David Freese’s comments on Saturday about the Pittsburgh Pirates were criticism from players that haven’t been heard in recent years. It represents the Pirates shifting back into the franchise that they have ben best known for since 1992.
It’s a feeling of deja vu.
David Freese made some noise around Pirates City as well as Pittsburgh with his comments about the mentality of the Pittsburgh Pirates’ players and the problems with management.
If Freese’s comments on Friday are any indication, this will be a long season.
This fan reaction to the Pittsburgh Pirates’ decisions this offseason has been overwhelmingly negative. With former first-round selections Gerrit Cole and Andrew McCutchen traded away, the Pirates are in a transition phase. Even if they won’t call it a rebuild, it’s the next-closest thing.
Fans and media have been voicing their opinions for weeks. On Friday, a player spoke similar words as them. Those comments show that the Pirates are back to being the Pirates.
Of the many subjects David Freese spoke about upon arriving in Bradenton was that the Pirates have lacked a positive mindset. He said it hurt the Pirates more than anything in 2018. That’s interesting, considering Jung-Ho Kang did not play for the entire season and Starling Marte missed part of it.
Freese: "The last two years, we haven’t done as well as we could have because of our environment. That’s what I think. I walk in every day, and it’s not in the air. The demand to win just hasn’t been in the air. That’s what you need."
— Adam Berry (@adamdberry) February 16, 2018
David Freese just spent 20 minutes spitting truth. On the team’s attitude, the atmosphere in the clubhouse, and the organization. Big fat truth bombs. pic.twitter.com/ZjcN9cRmGA
— Chris Mack (@THEChrisMack) February 16, 2018
Of course, he brought up the common argument from Yinzers since the Penguins and Steelers won championships in 2009: everyone but the Pirates is winning titles and it stinks.
David Freese just arrived. He spoke his truth. pic.twitter.com/Jl7bLfwnUo
— Liz Bloom (@BloomPG) February 16, 2018
The most interesting comment that the 2017 Gold-Glove Finalist made was about the types of contracts that young players tend to sign with the Pirates.
“This is a different organization, where if you get drafted, you look at a guy like Jameson Taillon: It sucks that if you pan out, you have your future written for you in an organization like this. You either fold and sign a team friendly deal, or you’re bounced." Freese
— Chris Mack (@THEChrisMack) February 16, 2018
Taking steps backward
This offseason and first few days of Spring Training have indicated one thing: the Pirates are back to where they were prior to 2011. Conflict buoyed by negative fan assessment and angry players is nothing new since the start of the millennium. As the team began winning for a brief period, it went away, but now it is back in full force.
Players not being happy only further catalyzes the fans and media’s criticism. It’s more fodder for talk shows, columns and social media. When one speaks up, others are sure to follow. Josh Harrison hasn’t appeared in camp yet and he publicly requested a trade this offseason. What will he have to say?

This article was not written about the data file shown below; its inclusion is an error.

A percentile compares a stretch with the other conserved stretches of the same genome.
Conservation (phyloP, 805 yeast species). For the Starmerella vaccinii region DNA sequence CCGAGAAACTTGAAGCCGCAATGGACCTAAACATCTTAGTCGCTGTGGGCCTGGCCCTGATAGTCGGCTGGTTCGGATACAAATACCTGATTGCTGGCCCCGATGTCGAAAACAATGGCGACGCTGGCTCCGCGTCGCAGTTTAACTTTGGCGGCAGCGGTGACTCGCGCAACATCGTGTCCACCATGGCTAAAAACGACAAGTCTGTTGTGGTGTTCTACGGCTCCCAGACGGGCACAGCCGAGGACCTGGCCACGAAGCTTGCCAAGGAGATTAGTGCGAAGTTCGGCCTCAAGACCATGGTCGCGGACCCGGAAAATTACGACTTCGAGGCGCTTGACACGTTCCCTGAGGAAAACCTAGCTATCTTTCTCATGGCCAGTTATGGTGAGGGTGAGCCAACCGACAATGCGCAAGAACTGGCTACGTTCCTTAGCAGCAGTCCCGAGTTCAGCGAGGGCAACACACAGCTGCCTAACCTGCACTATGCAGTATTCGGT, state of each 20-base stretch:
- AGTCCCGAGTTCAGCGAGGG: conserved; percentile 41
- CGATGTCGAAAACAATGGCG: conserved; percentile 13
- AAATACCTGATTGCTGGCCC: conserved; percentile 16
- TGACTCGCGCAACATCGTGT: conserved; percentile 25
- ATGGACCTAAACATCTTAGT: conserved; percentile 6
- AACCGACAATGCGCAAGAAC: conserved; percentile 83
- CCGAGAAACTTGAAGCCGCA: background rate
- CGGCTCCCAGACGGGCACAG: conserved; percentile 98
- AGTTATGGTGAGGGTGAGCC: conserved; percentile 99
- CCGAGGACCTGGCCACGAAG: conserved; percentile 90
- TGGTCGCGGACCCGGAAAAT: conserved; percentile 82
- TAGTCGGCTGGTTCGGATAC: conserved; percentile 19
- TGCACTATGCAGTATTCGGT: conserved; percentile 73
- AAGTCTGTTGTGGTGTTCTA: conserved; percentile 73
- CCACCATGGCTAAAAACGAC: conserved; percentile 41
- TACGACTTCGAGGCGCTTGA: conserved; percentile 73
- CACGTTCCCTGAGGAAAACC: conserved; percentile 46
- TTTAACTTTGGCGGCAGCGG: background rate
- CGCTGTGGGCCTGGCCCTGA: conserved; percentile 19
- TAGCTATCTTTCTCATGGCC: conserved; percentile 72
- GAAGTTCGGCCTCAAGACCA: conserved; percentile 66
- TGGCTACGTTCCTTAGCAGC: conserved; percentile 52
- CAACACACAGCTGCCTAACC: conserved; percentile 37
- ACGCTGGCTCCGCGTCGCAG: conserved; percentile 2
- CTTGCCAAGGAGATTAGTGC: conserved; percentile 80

The craziest thing is that management can’t do much about it. Freese said this, so now what? Release or trade him? That only fuels the fire for fans and media.
The Pirates are in a winless situation because of their struggles to communicate. If the Pirates are concerned about winning moving forward (and that’s the most important thing because fans will go see a winning team), there needs to be more communication with both fans and the players.
At PiratesFest, many current players were there, but signature stars like Andrew McCutchen and Gerrit Cole weren’t. There was no need to flat-out state that these specific players were being shopped, but a move to rebuild should have been brought up. The New York Rangers have done as much recently.
A Message from Glen Sather and Jeff Gorton. pic.twitter.com/Q56CXS8vDc
— New York Rangers (@NYRangers) February 8, 2018
The Pirates have never given a general idea of a plan besides wanting to win now while looking for the future, which has proven impossible. For crying out loud, even the New York Yankees issue public apologies after not winning a World Series. For the record, they’ve got 27 to boast.
To have general manager Neal Huntington, president Frank Coonelly and/or owner Bob Nutting (who was in Pittsburgh that day) come out and say something similar to what the Ranger said would have done wonders. Yes, plenty of fans and media would scoff. ‘Same old Pirates,’ they might think. However, it would be the first step at telling fans and players of the team’s expectations moving forward.
Critics will argue that the return for trade-worthy players will decrease since other teams will know that the Pirates are publicly looking to get rid of them. At the end of the day, the return this early in a rebuild will not be that crucial for a team that realistically needs at least three more years to build back into a playoff contender.
Freese has a right to be upset after joining a 98-win team that expected to be a contender for the next few seasons. The probability of making the playoffs every year is difficult. The Pittsburgh Pirates can’t be expected to make it every year, but to go downhill so quickly isn’t helping. Instead, the Pirates continue to make the same mistakes that they’ve been making for the past 26 years.